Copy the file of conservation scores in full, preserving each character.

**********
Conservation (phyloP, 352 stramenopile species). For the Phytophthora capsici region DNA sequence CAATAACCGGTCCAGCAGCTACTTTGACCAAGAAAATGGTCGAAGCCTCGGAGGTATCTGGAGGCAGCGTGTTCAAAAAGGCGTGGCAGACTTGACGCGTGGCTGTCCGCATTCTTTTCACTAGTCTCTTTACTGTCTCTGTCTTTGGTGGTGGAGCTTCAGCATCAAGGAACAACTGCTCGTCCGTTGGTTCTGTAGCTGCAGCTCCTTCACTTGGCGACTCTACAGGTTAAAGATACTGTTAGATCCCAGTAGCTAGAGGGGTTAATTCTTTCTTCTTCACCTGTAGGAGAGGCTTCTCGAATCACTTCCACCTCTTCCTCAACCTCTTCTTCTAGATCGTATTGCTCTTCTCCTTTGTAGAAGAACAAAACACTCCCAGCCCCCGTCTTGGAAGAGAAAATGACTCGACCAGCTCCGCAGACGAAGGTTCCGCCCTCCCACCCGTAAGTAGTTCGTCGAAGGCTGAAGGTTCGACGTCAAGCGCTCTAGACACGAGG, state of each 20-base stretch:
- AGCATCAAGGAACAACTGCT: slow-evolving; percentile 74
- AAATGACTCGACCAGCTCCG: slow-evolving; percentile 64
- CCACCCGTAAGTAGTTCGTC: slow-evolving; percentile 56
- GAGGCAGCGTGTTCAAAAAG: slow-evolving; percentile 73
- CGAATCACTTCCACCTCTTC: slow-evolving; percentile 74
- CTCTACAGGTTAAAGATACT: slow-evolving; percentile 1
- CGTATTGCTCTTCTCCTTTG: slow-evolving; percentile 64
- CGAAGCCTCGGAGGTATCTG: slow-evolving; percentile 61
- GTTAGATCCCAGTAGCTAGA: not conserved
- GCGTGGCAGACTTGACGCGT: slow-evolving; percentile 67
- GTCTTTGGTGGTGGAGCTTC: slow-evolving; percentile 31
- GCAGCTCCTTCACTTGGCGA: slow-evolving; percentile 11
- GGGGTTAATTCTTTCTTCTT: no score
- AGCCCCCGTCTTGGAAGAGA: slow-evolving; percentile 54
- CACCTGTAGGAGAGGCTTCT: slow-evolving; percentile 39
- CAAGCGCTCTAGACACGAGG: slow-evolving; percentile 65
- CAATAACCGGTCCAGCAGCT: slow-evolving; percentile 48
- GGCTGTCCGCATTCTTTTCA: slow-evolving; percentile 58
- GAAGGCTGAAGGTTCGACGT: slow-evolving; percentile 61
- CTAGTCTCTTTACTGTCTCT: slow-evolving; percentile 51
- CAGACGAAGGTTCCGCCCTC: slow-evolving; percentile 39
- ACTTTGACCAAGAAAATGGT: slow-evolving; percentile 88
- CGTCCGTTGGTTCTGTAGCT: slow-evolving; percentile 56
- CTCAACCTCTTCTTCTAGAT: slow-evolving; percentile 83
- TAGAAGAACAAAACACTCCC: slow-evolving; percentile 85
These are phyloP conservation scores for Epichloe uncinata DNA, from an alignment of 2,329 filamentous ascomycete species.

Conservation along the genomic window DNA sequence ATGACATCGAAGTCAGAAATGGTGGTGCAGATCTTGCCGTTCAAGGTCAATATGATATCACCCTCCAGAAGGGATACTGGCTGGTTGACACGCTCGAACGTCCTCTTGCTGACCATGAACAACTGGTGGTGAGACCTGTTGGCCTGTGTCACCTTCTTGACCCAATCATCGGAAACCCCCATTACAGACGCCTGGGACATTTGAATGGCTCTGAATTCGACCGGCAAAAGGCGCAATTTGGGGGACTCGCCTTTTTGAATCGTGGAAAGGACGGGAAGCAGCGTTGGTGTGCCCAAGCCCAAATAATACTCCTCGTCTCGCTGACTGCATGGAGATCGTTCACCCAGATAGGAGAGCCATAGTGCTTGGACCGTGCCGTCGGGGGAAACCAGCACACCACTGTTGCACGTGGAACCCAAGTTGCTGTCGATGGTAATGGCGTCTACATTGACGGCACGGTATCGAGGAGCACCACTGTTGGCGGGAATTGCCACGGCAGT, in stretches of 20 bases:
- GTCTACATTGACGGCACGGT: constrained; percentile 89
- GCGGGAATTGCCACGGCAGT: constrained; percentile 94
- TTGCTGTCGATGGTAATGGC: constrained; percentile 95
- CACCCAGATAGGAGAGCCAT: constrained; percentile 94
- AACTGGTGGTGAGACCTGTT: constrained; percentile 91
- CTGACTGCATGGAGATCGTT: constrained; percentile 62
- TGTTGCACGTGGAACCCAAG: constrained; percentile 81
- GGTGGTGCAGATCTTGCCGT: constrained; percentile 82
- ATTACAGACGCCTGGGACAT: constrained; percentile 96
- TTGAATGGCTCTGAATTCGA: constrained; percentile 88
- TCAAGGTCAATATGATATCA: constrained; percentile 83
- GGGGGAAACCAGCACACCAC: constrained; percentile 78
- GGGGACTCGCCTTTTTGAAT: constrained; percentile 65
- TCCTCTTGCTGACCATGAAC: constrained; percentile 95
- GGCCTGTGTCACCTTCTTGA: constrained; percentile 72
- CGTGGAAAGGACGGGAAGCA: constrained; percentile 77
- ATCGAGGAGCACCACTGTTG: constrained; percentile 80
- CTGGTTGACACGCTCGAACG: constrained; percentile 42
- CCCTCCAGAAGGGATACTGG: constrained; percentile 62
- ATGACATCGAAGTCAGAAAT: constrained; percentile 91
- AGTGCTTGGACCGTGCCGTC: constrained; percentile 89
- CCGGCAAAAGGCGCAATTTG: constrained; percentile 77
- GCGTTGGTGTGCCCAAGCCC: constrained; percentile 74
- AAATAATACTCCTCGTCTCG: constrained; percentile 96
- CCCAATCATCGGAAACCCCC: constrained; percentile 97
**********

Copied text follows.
Conservation (phyloP, 352 stramenopile species). For the Phytophthora capsici region DNA sequence CAATAACCGGTCCAGCAGCTACTTTGACCAAGAAAATGGTCGAAGCCTCGGAGGTATCTGGAGGCAGCGTGTTCAAAAAGGCGTGGCAGACTTGACGCGTGGCTGTCCGCATTCTTTTCACTAGTCTCTTTACTGTCTCTGTCTTTGGTGGTGGAGCTTCAGCATCAAGGAACAACTGCTCGTCCGTTGGTTCTGTAGCTGCAGCTCCTTCACTTGGCGACTCTACAGGTTAAAGATACTGTTAGATCCCAGTAGCTAGAGGGGTTAATTCTTTCTTCTTCACCTGTAGGAGAGGCTTCTCGAATCACTTCCACCTCTTCCTCAACCTCTTCTTCTAGATCGTATTGCTCTTCTCCTTTGTAGAAGAACAAAACACTCCCAGCCCCCGTCTTGGAAGAGAAAATGACTCGACCAGCTCCGCAGACGAAGGTTCCGCCCTCCCACCCGTAAGTAGTTCGTCGAAGGCTGAAGGTTCGACGTCAAGCGCTCTAGACACGAGG, state of each 20-base stretch:
- AGCATCAAGGAACAACTGCT: slow-evolving; percentile 74
- AAATGACTCGACCAGCTCCG: slow-evolving; percentile 64
- CCACCCGTAAGTAGTTCGTC: slow-evolving; percentile 56
- GAGGCAGCGTGTTCAAAAAG: slow-evolving; percentile 73
- CGAATCACTTCCACCTCTTC: slow-evolving; percentile 74
- CTCTACAGGTTAAAGATACT: slow-evolving; percentile 1
- CGTATTGCTCTTCTCCTTTG: slow-evolving; percentile 64
- CGAAGCCTCGGAGGTATCTG: slow-evolving; percentile 61
- GTTAGATCCCAGTAGCTAGA: not conserved
- GCGTGGCAGACTTGACGCGT: slow-evolving; percentile 67
- GTCTTTGGTGGTGGAGCTTC: slow-evolving; percentile 31
- GCAGCTCCTTCACTTGGCGA: slow-evolving; percentile 11
- GGGGTTAATTCTTTCTTCTT: no score
- AGCCCCCGTCTTGGAAGAGA: slow-evolving; percentile 54
- CACCTGTAGGAGAGGCTTCT: slow-evolving; percentile 39
- CAAGCGCTCTAGACACGAGG: slow-evolving; percentile 65
- CAATAACCGGTCCAGCAGCT: slow-evolving; percentile 48
- GGCTGTCCGCATTCTTTTCA: slow-evolving; percentile 58
- GAAGGCTGAAGGTTCGACGT: slow-evolving; percentile 61
- CTAGTCTCTTTACTGTCTCT: slow-evolving; percentile 51
- CAGACGAAGGTTCCGCCCTC: slow-evolving; percentile 39
- ACTTTGACCAAGAAAATGGT: slow-evolving; percentile 88
- CGTCCGTTGGTTCTGTAGCT: slow-evolving; percentile 56
- CTCAACCTCTTCTTCTAGAT: slow-evolving; percentile 83
- TAGAAGAACAAAACACTCCC: slow-evolving; percentile 85
These are phyloP conservation scores for Epichloe uncinata DNA, from an alignment of 2,329 filamentous ascomycete species.

Conservation along the genomic window DNA sequence ATGACATCGAAGTCAGAAATGGTGGTGCAGATCTTGCCGTTCAAGGTCAATATGATATCACCCTCCAGAAGGGATACTGGCTGGTTGACACGCTCGAACGTCCTCTTGCTGACCATGAACAACTGGTGGTGAGACCTGTTGGCCTGTGTCACCTTCTTGACCCAATCATCGGAAACCCCCATTACAGACGCCTGGGACATTTGAATGGCTCTGAATTCGACCGGCAAAAGGCGCAATTTGGGGGACTCGCCTTTTTGAATCGTGGAAAGGACGGGAAGCAGCGTTGGTGTGCCCAAGCCCAAATAATACTCCTCGTCTCGCTGACTGCATGGAGATCGTTCACCCAGATAGGAGAGCCATAGTGCTTGGACCGTGCCGTCGGGGGAAACCAGCACACCACTGTTGCACGTGGAACCCAAGTTGCTGTCGATGGTAATGGCGTCTACATTGACGGCACGGTATCGAGGAGCACCACTGTTGGCGGGAATTGCCACGGCAGT, in stretches of 20 bases:
- GTCTACATTGACGGCACGGT: constrained; percentile 89
- GCGGGAATTGCCACGGCAGT: constrained; percentile 94
- TTGCTGTCGATGGTAATGGC: constrained; percentile 95
- CACCCAGATAGGAGAGCCAT: constrained; percentile 94
- AACTGGTGGTGAGACCTGTT: constrained; percentile 91
- CTGACTGCATGGAGATCGTT: constrained; percentile 62
- TGTTGCACGTGGAACCCAAG: constrained; percentile 81
- GGTGGTGCAGATCTTGCCGT: constrained; percentile 82
- ATTACAGACGCCTGGGACAT: constrained; percentile 96
- TTGAATGGCTCTGAATTCGA: constrained; percentile 88
- TCAAGGTCAATATGATATCA: constrained; percentile 83
- GGGGGAAACCAGCACACCAC: constrained; percentile 78
- GGGGACTCGCCTTTTTGAAT: constrained; percentile 65
- TCCTCTTGCTGACCATGAAC: constrained; percentile 95
- GGCCTGTGTCACCTTCTTGA: constrained; percentile 72
- CGTGGAAAGGACGGGAAGCA: constrained; percentile 77
- ATCGAGGAGCACCACTGTTG: constrained; percentile 80
- CTGGTTGACACGCTCGAACG: constrained; percentile 42
- CCCTCCAGAAGGGATACTGG: constrained; percentile 62
- ATGACATCGAAGTCAGAAAT: constrained; percentile 91
- AGTGCTTGGACCGTGCCGTC: constrained; percentile 89
- CCGGCAAAAGGCGCAATTTG: constrained; percentile 77
- GCGTTGGTGTGCCCAAGCCC: constrained; percentile 74
- AAATAATACTCCTCGTCTCG: constrained; percentile 96
- CCCAATCATCGGAAACCCCC: constrained; percentile 97